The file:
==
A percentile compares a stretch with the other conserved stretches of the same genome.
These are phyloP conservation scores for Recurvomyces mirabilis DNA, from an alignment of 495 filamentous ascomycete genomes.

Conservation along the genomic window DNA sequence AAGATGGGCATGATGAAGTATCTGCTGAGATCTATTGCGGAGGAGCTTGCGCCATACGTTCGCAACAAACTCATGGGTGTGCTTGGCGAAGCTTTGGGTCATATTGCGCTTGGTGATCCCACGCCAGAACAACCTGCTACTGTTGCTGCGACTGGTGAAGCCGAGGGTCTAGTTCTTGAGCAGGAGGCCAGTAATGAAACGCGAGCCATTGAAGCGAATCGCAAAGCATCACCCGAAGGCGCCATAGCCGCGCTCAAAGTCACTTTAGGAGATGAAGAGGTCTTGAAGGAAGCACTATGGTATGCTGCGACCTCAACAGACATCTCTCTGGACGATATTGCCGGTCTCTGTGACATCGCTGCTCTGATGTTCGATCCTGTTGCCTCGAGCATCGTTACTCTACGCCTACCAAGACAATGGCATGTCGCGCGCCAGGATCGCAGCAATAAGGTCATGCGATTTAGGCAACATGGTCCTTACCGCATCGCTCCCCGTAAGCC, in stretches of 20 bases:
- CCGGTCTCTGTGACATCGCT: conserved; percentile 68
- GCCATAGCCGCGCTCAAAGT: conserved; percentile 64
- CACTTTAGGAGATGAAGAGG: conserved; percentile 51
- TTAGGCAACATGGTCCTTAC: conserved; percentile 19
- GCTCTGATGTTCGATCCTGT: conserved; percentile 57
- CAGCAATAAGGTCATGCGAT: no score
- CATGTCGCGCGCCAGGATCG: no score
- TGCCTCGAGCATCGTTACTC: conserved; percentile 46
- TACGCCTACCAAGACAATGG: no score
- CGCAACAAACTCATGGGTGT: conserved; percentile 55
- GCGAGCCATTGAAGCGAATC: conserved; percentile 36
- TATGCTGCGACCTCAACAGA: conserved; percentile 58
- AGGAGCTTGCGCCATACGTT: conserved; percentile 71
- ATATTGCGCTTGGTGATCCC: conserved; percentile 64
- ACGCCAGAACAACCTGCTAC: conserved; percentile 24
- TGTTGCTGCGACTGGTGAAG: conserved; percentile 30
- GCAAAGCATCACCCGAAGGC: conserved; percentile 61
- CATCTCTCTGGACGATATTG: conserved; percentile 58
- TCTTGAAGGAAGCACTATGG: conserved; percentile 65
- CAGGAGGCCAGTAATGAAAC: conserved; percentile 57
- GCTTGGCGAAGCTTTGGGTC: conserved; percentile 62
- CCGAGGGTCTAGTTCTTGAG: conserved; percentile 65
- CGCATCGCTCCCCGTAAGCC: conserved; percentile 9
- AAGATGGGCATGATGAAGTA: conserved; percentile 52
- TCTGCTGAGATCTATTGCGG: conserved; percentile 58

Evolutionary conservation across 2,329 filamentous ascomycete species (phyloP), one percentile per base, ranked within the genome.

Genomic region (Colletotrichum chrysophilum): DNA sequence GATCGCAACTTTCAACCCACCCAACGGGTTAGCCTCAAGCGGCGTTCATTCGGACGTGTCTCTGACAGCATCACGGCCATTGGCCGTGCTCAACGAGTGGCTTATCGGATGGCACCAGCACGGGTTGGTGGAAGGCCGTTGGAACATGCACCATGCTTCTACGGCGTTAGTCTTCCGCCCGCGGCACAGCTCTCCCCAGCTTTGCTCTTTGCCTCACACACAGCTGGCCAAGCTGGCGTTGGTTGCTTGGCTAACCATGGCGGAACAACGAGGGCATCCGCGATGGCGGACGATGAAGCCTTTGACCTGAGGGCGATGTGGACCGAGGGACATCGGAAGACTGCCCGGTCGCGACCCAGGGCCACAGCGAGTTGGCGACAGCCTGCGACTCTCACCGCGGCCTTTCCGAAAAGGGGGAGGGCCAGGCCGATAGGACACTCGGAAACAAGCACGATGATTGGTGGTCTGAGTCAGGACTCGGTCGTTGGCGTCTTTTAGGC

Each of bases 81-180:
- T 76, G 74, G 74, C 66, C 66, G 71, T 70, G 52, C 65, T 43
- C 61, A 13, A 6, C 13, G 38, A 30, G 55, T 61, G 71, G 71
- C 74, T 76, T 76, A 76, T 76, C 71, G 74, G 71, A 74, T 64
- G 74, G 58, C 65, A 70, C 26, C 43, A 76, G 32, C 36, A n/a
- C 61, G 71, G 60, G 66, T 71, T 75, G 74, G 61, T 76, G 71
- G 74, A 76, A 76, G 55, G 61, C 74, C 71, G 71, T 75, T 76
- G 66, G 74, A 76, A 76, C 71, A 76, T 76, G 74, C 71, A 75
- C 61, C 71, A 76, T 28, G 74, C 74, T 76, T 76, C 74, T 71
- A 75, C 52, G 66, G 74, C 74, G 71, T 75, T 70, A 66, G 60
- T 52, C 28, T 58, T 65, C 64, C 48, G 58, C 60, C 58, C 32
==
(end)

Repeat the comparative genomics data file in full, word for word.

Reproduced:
A percentile compares a stretch with the other conserved stretches of the same genome.
These are phyloP conservation scores for Recurvomyces mirabilis DNA, from an alignment of 495 filamentous ascomycete genomes.

Conservation along the genomic window DNA sequence AAGATGGGCATGATGAAGTATCTGCTGAGATCTATTGCGGAGGAGCTTGCGCCATACGTTCGCAACAAACTCATGGGTGTGCTTGGCGAAGCTTTGGGTCATATTGCGCTTGGTGATCCCACGCCAGAACAACCTGCTACTGTTGCTGCGACTGGTGAAGCCGAGGGTCTAGTTCTTGAGCAGGAGGCCAGTAATGAAACGCGAGCCATTGAAGCGAATCGCAAAGCATCACCCGAAGGCGCCATAGCCGCGCTCAAAGTCACTTTAGGAGATGAAGAGGTCTTGAAGGAAGCACTATGGTATGCTGCGACCTCAACAGACATCTCTCTGGACGATATTGCCGGTCTCTGTGACATCGCTGCTCTGATGTTCGATCCTGTTGCCTCGAGCATCGTTACTCTACGCCTACCAAGACAATGGCATGTCGCGCGCCAGGATCGCAGCAATAAGGTCATGCGATTTAGGCAACATGGTCCTTACCGCATCGCTCCCCGTAAGCC, in stretches of 20 bases:
- CCGGTCTCTGTGACATCGCT: conserved; percentile 68
- GCCATAGCCGCGCTCAAAGT: conserved; percentile 64
- CACTTTAGGAGATGAAGAGG: conserved; percentile 51
- TTAGGCAACATGGTCCTTAC: conserved; percentile 19
- GCTCTGATGTTCGATCCTGT: conserved; percentile 57
- CAGCAATAAGGTCATGCGAT: no score
- CATGTCGCGCGCCAGGATCG: no score
- TGCCTCGAGCATCGTTACTC: conserved; percentile 46
- TACGCCTACCAAGACAATGG: no score
- CGCAACAAACTCATGGGTGT: conserved; percentile 55
- GCGAGCCATTGAAGCGAATC: conserved; percentile 36
- TATGCTGCGACCTCAACAGA: conserved; percentile 58
- AGGAGCTTGCGCCATACGTT: conserved; percentile 71
- ATATTGCGCTTGGTGATCCC: conserved; percentile 64
- ACGCCAGAACAACCTGCTAC: conserved; percentile 24
- TGTTGCTGCGACTGGTGAAG: conserved; percentile 30
- GCAAAGCATCACCCGAAGGC: conserved; percentile 61
- CATCTCTCTGGACGATATTG: conserved; percentile 58
- TCTTGAAGGAAGCACTATGG: conserved; percentile 65
- CAGGAGGCCAGTAATGAAAC: conserved; percentile 57
- GCTTGGCGAAGCTTTGGGTC: conserved; percentile 62
- CCGAGGGTCTAGTTCTTGAG: conserved; percentile 65
- CGCATCGCTCCCCGTAAGCC: conserved; percentile 9
- AAGATGGGCATGATGAAGTA: conserved; percentile 52
- TCTGCTGAGATCTATTGCGG: conserved; percentile 58

Evolutionary conservation across 2,329 filamentous ascomycete species (phyloP), one percentile per base, ranked within the genome.

Genomic region (Colletotrichum chrysophilum): DNA sequence GATCGCAACTTTCAACCCACCCAACGGGTTAGCCTCAAGCGGCGTTCATTCGGACGTGTCTCTGACAGCATCACGGCCATTGGCCGTGCTCAACGAGTGGCTTATCGGATGGCACCAGCACGGGTTGGTGGAAGGCCGTTGGAACATGCACCATGCTTCTACGGCGTTAGTCTTCCGCCCGCGGCACAGCTCTCCCCAGCTTTGCTCTTTGCCTCACACACAGCTGGCCAAGCTGGCGTTGGTTGCTTGGCTAACCATGGCGGAACAACGAGGGCATCCGCGATGGCGGACGATGAAGCCTTTGACCTGAGGGCGATGTGGACCGAGGGACATCGGAAGACTGCCCGGTCGCGACCCAGGGCCACAGCGAGTTGGCGACAGCCTGCGACTCTCACCGCGGCCTTTCCGAAAAGGGGGAGGGCCAGGCCGATAGGACACTCGGAAACAAGCACGATGATTGGTGGTCTGAGTCAGGACTCGGTCGTTGGCGTCTTTTAGGC

Each of bases 81-180:
- T 76, G 74, G 74, C 66, C 66, G 71, T 70, G 52, C 65, T 43
- C 61, A 13, A 6, C 13, G 38, A 30, G 55, T 61, G 71, G 71
- C 74, T 76, T 76, A 76, T 76, C 71, G 74, G 71, A 74, T 64
- G 74, G 58, C 65, A 70, C 26, C 43, A 76, G 32, C 36, A n/a
- C 61, G 71, G 60, G 66, T 71, T 75, G 74, G 61, T 76, G 71
- G 74, A 76, A 76, G 55, G 61, C 74, C 71, G 71, T 75, T 76
- G 66, G 74, A 76, A 76, C 71, A 76, T 76, G 74, C 71, A 75
- C 61, C 71, A 76, T 28, G 74, C 74, T 76, T 76, C 74, T 71
- A 75, C 52, G 66, G 74, C 74, G 71, T 75, T 70, A 66, G 60
- T 52, C 28, T 58, T 65, C 64, C 48, G 58, C 60, C 58, C 32